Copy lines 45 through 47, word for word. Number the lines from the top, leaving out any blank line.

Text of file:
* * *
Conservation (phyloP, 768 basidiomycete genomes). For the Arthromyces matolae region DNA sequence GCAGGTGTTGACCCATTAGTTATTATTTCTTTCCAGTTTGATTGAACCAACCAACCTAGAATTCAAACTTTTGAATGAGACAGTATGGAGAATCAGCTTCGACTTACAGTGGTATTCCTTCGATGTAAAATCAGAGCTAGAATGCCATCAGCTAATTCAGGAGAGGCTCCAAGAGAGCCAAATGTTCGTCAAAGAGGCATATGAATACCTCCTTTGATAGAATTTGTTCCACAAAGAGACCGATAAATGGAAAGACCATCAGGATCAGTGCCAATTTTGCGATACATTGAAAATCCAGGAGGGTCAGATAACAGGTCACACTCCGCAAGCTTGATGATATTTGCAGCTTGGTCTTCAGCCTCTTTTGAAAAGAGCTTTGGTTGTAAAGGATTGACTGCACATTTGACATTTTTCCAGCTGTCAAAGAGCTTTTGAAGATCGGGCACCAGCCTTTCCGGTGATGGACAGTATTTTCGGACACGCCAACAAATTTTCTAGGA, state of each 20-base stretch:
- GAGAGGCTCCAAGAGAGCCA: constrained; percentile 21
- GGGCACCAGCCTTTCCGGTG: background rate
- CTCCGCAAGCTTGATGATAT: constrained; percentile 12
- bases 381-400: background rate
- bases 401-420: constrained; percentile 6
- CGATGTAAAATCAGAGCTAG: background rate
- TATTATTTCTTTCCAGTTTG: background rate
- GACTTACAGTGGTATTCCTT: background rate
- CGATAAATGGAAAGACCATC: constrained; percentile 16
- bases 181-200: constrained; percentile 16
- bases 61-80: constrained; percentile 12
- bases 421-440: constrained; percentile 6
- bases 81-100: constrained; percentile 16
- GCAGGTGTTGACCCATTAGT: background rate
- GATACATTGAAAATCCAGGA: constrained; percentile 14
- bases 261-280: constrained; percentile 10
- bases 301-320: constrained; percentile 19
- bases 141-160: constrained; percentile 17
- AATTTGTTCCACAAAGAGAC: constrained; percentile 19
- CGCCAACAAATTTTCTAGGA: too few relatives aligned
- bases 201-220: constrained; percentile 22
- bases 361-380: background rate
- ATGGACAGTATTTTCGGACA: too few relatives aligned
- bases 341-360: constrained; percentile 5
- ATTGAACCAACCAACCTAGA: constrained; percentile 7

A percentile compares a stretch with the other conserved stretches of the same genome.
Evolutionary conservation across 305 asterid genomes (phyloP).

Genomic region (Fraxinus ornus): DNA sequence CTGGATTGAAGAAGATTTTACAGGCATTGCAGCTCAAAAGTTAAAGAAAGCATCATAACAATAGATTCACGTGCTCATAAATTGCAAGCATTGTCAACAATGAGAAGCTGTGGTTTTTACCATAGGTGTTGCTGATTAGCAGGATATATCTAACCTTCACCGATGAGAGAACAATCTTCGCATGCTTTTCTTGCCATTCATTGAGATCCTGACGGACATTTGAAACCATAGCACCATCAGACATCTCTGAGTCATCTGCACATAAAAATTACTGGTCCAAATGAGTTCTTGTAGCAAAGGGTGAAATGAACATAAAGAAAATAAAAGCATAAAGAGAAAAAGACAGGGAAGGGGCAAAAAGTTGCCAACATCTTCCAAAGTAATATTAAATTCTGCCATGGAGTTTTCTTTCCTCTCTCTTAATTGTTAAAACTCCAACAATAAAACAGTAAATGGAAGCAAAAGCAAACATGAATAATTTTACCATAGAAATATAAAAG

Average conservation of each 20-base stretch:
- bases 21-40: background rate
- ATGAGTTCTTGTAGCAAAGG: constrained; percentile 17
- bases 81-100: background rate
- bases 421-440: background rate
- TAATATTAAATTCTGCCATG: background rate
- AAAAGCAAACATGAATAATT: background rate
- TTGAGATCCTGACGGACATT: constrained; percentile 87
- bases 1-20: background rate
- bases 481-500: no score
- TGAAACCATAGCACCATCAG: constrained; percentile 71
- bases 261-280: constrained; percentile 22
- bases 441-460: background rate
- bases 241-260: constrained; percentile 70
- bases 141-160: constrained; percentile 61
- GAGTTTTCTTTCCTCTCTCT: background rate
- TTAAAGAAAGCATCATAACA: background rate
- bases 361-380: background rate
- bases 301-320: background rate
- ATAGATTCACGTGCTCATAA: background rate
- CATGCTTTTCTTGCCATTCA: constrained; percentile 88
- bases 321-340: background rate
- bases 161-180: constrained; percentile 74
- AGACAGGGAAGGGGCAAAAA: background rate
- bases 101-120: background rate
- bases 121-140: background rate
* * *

- GAGTTTTCTTTCCTCTCTCT: background rate
- TTAAAGAAAGCATCATAACA: background rate
- bases 361-380: background rate